Waste of the organism repaired by alimentation,—Hunger.— Thirst.—Organs of digestion ; abdominal cavity, peritoneum.—Digestive apparatus.—Mouth, lips, cheeks, teeth, palate, soft palate, tongue.— Pharynx.—CEsophagus.—Stomach.—Intestinal canal; small intestine, large intestine, intestinal convolutions, mesentery, omentum.—Mucous membrane. —Liver.—Pancreas.—Spleen.—Kidneys.— Mechanism of digestion.—Digestion of the stomach, gastric juice, peristaltic movement, chyme.—Intestinal digestion, bile, pancreatic juice, chyle.—Absorption; endosmosis, exosmosis, functions of the veins and lymphatic vessels in absorption, rapidity of absorption.


The human body loses every day through various channels, by exhalation or excretion, about 310 grains of nitrogen, an essential principle of animal matter, and 6 1/2 lbs. of water, and burns 10 1/2 ounces of carbon in contact with the oxygen of the atmosphere. A very short time, therefore, is sufficient to exhaust the organism if it does not find in the alimentation the new elements by which it is reconstructed. Of this unceasing necessity of repairing the loss which the organs sustain by the action of life, man is imperiously reminded by hunger and thirst; hard conditions of existence. He can support the first of these wants for a time, which varies according to age and individual strength; it is a sensation agreeable at first, but it soon becomes a torture, a succession of atrocious pains, and moral and physical destruction follow. The annals of hunger are terrible in science and in history; it has been called, with too much reason, an evil counsellor, and he who has the means to appease it each day should be thereby reminded of those less fortunate than himself.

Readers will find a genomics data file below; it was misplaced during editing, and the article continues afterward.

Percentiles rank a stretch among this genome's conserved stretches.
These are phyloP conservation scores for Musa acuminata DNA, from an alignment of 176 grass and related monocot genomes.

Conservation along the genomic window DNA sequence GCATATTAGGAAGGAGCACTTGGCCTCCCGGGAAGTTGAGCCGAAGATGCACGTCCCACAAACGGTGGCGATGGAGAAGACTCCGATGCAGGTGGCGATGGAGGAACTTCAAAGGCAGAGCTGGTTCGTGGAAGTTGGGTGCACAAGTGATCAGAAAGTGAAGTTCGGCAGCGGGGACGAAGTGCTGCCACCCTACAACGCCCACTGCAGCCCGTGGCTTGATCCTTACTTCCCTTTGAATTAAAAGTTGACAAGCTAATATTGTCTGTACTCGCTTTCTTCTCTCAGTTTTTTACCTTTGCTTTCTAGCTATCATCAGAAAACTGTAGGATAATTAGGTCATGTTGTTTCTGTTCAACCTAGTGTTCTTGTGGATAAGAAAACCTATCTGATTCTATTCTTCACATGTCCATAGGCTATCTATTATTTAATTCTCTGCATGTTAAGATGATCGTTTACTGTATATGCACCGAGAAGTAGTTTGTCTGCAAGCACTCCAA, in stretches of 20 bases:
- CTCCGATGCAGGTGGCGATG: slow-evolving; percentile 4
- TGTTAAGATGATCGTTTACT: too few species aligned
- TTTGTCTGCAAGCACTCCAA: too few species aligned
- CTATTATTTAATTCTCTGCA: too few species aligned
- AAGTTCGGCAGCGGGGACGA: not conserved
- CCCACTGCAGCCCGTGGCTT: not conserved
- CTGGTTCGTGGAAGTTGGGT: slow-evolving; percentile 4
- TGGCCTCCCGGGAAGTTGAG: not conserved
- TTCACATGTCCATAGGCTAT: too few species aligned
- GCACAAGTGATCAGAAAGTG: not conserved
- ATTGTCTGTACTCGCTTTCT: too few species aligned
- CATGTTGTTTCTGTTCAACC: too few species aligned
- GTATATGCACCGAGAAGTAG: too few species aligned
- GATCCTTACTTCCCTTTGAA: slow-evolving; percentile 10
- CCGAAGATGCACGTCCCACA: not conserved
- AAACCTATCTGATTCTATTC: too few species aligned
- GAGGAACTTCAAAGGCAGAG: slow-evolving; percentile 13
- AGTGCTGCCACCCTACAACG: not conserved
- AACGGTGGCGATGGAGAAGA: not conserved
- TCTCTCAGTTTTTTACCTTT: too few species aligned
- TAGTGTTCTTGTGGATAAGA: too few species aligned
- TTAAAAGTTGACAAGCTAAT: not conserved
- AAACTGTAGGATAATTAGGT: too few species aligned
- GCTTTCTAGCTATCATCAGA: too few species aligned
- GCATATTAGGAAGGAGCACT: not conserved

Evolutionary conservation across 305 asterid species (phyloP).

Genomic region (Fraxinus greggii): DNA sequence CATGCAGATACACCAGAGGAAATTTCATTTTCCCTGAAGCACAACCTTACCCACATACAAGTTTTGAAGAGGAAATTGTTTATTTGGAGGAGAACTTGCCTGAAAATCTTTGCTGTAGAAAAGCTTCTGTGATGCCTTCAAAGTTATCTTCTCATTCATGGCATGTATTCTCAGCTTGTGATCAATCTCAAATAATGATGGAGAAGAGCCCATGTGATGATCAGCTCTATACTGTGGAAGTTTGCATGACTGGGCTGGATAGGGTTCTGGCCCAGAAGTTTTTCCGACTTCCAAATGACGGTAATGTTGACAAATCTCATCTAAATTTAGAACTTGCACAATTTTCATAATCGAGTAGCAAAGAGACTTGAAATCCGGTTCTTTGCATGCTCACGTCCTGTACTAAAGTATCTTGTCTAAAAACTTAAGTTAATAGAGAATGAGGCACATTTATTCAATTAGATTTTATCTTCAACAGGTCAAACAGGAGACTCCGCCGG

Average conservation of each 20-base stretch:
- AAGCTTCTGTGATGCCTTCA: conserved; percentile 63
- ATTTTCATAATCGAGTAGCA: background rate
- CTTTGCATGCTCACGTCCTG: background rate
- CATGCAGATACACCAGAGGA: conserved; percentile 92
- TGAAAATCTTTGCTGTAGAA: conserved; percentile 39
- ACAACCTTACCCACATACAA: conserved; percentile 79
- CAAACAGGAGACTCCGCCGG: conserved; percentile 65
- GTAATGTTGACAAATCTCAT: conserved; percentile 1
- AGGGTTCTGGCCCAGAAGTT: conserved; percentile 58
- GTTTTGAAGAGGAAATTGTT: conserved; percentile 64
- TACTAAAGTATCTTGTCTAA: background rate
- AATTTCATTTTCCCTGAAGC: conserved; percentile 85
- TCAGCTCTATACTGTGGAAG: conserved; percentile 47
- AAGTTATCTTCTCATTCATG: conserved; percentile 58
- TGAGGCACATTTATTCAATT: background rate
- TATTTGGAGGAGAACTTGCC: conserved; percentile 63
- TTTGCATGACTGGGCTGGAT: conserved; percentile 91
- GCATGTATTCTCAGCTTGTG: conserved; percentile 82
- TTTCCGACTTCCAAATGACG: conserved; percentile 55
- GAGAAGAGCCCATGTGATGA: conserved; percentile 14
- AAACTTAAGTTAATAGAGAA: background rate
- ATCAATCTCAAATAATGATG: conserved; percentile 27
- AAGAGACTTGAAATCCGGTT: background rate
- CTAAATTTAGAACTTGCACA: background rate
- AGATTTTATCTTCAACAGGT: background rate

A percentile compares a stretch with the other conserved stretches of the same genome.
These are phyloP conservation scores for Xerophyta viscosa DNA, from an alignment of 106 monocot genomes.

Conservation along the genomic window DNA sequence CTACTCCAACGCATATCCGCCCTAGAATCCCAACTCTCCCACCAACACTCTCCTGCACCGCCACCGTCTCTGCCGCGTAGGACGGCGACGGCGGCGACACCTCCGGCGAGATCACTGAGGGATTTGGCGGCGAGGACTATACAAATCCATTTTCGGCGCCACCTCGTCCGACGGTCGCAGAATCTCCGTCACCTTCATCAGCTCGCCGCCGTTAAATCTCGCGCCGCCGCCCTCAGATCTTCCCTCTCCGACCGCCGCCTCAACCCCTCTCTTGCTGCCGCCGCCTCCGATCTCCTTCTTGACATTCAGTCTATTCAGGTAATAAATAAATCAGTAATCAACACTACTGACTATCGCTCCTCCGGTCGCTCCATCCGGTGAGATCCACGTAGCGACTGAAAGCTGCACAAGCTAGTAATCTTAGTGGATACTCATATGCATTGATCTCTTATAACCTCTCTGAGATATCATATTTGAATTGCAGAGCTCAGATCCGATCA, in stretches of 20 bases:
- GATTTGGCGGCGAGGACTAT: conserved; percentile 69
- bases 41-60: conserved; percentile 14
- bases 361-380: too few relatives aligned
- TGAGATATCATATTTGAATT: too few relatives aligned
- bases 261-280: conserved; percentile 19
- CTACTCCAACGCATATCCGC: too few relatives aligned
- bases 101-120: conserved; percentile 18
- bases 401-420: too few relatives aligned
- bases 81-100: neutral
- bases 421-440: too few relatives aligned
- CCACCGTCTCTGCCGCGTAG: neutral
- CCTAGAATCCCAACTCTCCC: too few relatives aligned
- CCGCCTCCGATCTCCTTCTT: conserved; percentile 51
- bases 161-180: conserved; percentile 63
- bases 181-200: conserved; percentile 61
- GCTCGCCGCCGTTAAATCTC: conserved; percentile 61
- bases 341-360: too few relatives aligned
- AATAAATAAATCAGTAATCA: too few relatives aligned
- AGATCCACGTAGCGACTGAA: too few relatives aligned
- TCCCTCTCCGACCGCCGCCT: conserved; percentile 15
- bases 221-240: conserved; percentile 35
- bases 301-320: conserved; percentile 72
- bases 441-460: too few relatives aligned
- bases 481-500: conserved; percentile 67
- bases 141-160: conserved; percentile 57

Section of the trunk and its cavities in the median line.

Fig. 21. Section of the trunk and its cavities in the median line.

a. Cavity of the chest.

b. Diaphragm.

C. Abdominal cavity.

d. Vertebral column. E. Spinal canal.

Thirst is a sensation painful from the first, and can be borne for a shorter time than hunger; for it necessarily implies the privation of all liquid aliment, and exhaustion supervenes much sooner than when a man is deprived of solid food, but is able by the aid of a little water to prolong his life for some days.

The organs of digestion, of which we will give a summary idea, are, for the most part, contained in the abdomen.